Larry Hogan: I won't run without a 'path to victory'

Maryland Gov. Larry Hogan (R) said Tuesday that he won't challenge President TrumpDonald John TrumpProgressive group launches M pro-Biden ad buy targeting young voters Ilhan Omar: GOP response to calls for police reform 'was vicious' White House considers sweeping travel ban on members, families of the Chinese Communist Party: report MORE in the 2020 GOP primary unless he sees a "path to victory."

“I’m not going to launch some sort of suicide mission, I have a real day job that’s important to me, the people of Maryland, unless I thought there was a path to victory,” Hogan said at the "Politics & Eggs" breakfast at St. Anselm College in New Hampshire.


“I’m listening, coming to New Hampshire and listening to people is a part of that process. I’ve been to 10 states in the past few months and have 16 more on my schedule ... but I’m not at the point where we’re ready."

Hogan, one of the most popular governors in the country, easily won his reelection in November by double digits despite being a Republican in a blue state. That win spurred Trump critics within the GOP to seek him out as potential primary challenger.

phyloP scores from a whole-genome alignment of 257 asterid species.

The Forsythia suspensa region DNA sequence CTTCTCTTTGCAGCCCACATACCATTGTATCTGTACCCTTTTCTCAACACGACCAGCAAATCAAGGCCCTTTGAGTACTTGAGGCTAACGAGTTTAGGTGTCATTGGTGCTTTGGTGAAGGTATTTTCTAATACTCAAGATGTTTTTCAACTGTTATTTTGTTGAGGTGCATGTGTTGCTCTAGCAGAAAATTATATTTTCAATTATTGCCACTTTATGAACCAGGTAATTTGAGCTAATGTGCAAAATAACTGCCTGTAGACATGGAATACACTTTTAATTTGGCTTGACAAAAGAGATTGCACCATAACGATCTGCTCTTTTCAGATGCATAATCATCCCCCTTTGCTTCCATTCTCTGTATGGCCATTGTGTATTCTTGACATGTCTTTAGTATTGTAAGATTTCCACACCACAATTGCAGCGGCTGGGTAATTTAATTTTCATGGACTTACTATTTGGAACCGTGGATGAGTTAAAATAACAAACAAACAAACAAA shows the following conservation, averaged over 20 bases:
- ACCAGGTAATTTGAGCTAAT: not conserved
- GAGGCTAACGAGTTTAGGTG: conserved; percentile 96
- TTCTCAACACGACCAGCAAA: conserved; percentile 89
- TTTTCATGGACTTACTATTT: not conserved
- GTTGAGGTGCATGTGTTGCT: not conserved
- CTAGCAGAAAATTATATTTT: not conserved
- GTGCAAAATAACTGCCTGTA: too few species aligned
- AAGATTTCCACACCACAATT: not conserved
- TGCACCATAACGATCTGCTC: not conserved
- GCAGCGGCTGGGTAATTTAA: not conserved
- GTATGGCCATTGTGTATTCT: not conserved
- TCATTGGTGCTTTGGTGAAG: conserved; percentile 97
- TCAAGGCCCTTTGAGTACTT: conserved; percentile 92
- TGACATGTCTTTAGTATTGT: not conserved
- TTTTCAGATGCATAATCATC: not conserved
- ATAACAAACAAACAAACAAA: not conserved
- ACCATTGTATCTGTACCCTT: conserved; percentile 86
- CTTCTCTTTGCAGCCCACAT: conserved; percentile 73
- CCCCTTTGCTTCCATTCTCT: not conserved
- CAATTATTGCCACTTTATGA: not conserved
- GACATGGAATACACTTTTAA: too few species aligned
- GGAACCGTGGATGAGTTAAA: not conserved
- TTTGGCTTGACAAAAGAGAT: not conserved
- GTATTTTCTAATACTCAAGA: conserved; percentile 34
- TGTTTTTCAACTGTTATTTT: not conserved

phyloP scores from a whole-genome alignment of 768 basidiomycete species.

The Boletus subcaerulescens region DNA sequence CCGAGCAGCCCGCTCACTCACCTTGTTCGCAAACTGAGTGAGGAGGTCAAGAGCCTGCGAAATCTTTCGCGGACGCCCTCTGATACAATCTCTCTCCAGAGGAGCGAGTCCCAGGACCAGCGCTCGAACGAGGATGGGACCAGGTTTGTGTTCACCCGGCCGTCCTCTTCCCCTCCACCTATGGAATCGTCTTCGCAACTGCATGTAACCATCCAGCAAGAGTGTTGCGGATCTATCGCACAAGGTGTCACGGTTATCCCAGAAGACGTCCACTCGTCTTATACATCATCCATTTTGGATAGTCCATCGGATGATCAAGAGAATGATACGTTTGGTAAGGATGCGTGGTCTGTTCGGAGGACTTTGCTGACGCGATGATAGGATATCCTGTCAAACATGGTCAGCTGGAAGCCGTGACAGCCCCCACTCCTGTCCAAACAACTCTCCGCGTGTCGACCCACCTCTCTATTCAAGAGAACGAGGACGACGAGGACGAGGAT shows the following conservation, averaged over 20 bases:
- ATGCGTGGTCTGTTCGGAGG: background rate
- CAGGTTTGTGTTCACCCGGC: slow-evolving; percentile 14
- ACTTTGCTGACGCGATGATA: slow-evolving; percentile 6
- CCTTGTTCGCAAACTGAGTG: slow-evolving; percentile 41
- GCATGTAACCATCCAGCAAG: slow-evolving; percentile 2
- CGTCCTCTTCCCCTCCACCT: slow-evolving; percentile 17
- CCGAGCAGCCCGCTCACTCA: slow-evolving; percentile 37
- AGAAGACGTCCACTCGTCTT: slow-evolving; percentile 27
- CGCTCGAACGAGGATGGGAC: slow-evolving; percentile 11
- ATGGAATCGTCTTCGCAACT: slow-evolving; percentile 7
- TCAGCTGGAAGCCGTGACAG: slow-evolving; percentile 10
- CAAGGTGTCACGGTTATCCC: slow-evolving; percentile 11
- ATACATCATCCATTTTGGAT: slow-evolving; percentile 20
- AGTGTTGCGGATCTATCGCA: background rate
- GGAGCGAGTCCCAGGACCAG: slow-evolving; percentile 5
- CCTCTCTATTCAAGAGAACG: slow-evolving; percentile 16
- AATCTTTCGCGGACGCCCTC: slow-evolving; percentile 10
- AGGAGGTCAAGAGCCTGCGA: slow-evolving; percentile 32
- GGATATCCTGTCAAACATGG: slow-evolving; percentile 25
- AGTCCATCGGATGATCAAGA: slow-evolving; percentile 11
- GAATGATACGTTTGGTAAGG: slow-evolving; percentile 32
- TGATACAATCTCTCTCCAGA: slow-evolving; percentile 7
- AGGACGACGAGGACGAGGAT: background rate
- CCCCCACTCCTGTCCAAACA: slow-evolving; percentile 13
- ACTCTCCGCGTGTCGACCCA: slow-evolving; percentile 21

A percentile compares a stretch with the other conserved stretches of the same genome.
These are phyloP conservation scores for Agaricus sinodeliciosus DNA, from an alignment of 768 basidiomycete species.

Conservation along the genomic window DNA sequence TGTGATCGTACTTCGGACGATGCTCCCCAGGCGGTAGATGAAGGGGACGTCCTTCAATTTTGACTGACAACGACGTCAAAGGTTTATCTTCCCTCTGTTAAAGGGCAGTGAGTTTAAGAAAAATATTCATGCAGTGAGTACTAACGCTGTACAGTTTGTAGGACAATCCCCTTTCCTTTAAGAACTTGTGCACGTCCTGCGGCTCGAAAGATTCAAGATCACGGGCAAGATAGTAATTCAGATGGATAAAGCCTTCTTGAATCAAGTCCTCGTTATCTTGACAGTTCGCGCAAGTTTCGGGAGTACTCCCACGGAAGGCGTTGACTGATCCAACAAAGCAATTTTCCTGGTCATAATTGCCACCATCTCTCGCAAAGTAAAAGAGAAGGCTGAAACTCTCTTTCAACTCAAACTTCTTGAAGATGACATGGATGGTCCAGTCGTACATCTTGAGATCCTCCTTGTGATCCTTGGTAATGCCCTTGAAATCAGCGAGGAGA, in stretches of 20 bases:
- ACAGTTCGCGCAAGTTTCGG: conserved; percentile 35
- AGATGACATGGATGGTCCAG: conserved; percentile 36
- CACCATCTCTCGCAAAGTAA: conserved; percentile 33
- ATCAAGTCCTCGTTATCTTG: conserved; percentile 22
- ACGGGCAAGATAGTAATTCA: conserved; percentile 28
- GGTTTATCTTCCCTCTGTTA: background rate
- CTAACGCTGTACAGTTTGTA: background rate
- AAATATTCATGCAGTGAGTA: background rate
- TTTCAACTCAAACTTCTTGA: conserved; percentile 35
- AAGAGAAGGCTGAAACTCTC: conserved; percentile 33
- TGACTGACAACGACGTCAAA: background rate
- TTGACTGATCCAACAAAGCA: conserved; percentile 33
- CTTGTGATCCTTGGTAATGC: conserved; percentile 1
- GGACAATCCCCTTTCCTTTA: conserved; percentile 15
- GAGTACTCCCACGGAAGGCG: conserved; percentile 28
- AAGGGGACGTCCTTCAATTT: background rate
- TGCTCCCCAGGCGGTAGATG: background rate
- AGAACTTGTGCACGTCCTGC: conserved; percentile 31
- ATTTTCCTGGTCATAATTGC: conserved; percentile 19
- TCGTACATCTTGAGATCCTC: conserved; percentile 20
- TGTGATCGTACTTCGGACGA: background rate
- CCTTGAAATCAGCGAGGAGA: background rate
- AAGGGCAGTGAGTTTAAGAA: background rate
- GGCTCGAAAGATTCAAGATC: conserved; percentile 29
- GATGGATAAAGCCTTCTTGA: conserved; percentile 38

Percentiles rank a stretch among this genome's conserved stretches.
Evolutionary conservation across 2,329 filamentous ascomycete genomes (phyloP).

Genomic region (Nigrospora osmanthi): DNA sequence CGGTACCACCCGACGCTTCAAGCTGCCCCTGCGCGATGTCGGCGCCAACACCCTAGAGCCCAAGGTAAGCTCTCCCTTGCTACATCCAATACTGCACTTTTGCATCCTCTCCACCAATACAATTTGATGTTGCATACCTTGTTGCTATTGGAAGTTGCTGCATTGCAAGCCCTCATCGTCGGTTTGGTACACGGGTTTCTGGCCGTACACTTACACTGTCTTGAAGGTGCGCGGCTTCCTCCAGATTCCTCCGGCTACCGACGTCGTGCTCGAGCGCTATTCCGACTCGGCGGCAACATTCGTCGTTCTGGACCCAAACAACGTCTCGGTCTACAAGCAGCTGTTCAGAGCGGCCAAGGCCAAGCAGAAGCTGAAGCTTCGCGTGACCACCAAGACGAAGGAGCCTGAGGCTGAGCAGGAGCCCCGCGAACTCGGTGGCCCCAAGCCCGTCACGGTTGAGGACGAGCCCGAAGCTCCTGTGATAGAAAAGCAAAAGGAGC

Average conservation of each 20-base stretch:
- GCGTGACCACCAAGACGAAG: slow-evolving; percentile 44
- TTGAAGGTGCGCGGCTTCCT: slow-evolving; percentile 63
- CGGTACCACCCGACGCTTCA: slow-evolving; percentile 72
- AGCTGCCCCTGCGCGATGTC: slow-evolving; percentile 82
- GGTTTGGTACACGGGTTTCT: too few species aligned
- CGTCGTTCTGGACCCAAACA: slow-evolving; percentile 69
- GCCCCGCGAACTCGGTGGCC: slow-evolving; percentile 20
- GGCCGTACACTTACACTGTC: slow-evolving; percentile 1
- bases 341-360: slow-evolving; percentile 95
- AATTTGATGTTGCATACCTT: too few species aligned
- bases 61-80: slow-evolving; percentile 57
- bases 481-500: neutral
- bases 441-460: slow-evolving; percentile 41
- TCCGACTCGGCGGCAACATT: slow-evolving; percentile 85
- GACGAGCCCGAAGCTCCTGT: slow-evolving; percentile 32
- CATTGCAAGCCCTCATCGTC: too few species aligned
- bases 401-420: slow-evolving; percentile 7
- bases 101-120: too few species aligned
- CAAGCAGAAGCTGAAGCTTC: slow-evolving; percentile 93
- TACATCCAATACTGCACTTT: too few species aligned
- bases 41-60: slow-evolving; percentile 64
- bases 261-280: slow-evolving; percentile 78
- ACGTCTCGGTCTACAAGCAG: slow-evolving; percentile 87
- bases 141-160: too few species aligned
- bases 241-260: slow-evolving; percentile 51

“A lot of people have been approaching me, probably since the time of my inauguration in January ... asked me to give this serious consideration and I think I owe it to those people to do just that," Hogan said Tuesday.

Hogan told reporters after the event that he had spoken with Massachusetts Gov. Charlie Baker, another popular GOP governor in a blue state, a "little bit" about the 2020 election on Monday.

Former Massachusetts Gov. William WeldWilliam (Bill) WeldVermont governor, running for reelection, won't campaign or raise money The Hill's Campaign Report: Amash moves toward Libertarian presidential bid Libertarians view Amash as potential 2020 game changer for party MORE is the only Republican candidate to formally announce a primary challenge to Trump so far in the 2020 presidential race.

Former Ohio Gov. John Kasich (R), who unsuccessfully ran for president in 2016, has also been floated as a potential challenger.

Any challenger would likely face long odds in a primary bid. The Republican National Committee (RNC) has already voted to express its “undivided support” for Trump as its 2020 nominee, and Trump's reelection campaign has staffed up with party insiders to line up its delegate strategy well ahead of the party's nominating convention.

Trump also enjoys high approval ratings within the party.

Hogan criticized the RNC’s decision to give Trump “undivided support” when asked about it.

“I was pretty critical of that,” Hogan said. “To change the rules and to insist 100 percent loyalty to the dear leader…it didn’t seem much like the Republican Party that I grew up in."